‘Ooam Home
Oppen or opp’n Open

laik, leck to play leika The verb laikin' is also used in some parts of Yorkshire for days off work or having no work to do ("He's laikin' today" = "He's not working today").
Note: As in most Yorkshire dialect words, the final /g/ is not sounded.
laithe, leeath barn, agricultural building hlatha Frequently found as an element in place names, such as Newlaithes lam to strike hard, to throw hard lemja lat late latr May be simply a vowel change from the Standard English late, but the close phonetic similarity with the Old Norse word suggests otherwise. leck to sprinkle with water ? cf Icelandic lek, leka, lak (= to leak). Probably related to the Standard English leak/toleak. lig, ligg to lie down, to leave resting in place liggja This may be the root of the term for a builder's or plasterer's ligger board, where mortar or plaster is left in place until needed ling heather lyng lisk groin, where legs join ? cf Norwegian lyske. loose, lowse to exit or leave from somewhere; to finish for the day and go home (as from work or school). ? cf Icelandic laus, laust, etc. (= loose, free, vacant). In Yorkshire, to be found in expressions such as "Football's looseing" (= the crowd is leaving the football ground at the end of the game), etc. Probably distantly related to the Standard English loose in the sense of 'being free'. lop flea ? cf Danish and Norwegian loppe ( flea) lug (1)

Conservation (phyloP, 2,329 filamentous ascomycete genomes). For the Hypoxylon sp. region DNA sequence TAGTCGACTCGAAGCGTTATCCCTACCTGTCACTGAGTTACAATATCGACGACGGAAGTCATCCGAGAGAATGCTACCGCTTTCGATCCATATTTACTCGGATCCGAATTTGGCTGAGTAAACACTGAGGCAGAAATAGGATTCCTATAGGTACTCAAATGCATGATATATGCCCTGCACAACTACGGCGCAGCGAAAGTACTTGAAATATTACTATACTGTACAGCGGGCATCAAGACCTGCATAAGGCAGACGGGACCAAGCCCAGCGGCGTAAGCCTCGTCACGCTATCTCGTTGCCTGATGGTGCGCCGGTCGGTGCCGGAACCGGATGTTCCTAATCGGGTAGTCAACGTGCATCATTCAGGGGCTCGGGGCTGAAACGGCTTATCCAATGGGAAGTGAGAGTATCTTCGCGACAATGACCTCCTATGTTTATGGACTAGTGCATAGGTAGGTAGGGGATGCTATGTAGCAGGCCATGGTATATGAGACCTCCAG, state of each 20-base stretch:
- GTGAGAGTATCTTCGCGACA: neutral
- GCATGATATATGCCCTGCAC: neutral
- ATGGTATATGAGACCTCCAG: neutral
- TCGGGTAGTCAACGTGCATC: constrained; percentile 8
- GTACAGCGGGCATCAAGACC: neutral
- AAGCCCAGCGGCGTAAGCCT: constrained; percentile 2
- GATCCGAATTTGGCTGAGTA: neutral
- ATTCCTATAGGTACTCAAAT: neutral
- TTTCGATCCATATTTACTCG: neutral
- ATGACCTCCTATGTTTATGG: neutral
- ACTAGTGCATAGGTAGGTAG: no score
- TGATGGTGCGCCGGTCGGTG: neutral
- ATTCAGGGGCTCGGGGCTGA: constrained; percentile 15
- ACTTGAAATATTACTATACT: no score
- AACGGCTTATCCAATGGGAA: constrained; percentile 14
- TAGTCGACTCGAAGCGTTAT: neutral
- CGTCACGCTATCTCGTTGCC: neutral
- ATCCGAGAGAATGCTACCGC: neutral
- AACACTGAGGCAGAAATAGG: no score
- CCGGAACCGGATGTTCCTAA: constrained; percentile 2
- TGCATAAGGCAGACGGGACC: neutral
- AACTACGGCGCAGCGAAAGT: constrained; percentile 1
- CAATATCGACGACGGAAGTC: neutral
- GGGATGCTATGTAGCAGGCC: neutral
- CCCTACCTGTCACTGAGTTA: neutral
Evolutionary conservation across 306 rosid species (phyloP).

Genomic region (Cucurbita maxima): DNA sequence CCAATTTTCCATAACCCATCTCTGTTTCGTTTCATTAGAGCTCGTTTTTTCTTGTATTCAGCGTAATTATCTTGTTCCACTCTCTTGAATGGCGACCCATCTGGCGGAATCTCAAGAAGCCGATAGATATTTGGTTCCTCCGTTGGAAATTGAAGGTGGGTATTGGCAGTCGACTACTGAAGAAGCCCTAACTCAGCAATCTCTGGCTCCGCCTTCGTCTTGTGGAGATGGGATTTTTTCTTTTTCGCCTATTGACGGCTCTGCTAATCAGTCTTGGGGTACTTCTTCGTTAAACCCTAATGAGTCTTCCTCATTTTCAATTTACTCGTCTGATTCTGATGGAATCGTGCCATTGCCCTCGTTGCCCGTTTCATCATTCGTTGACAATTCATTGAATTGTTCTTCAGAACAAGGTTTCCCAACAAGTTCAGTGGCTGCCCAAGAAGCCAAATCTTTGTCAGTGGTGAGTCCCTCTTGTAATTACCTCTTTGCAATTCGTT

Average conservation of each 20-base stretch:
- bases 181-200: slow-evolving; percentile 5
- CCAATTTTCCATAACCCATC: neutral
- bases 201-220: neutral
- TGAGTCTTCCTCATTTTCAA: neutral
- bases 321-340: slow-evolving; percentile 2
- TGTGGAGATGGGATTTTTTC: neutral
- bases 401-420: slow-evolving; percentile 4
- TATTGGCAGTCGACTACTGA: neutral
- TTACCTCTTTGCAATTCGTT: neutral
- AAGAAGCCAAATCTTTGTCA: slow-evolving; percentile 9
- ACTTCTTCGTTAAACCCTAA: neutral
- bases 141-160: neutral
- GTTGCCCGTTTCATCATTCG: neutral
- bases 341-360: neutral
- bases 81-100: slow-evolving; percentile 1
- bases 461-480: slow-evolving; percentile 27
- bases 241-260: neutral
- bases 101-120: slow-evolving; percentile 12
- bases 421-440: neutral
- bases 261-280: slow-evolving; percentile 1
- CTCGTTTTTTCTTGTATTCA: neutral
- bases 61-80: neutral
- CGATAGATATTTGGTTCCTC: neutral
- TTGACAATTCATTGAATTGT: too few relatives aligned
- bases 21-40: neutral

lug (2)
to pull or carry.
a knot or tangle in the hair.

Jacks Part of a loom
Jerry A finishing machine that removed rough surface of cloth
Jip or gyp Pain, punishment, or a severe telling off
Joss The master

Ketch to catch
Knock on To get on with a job
Koil Oyl’ or ‘ole Coal place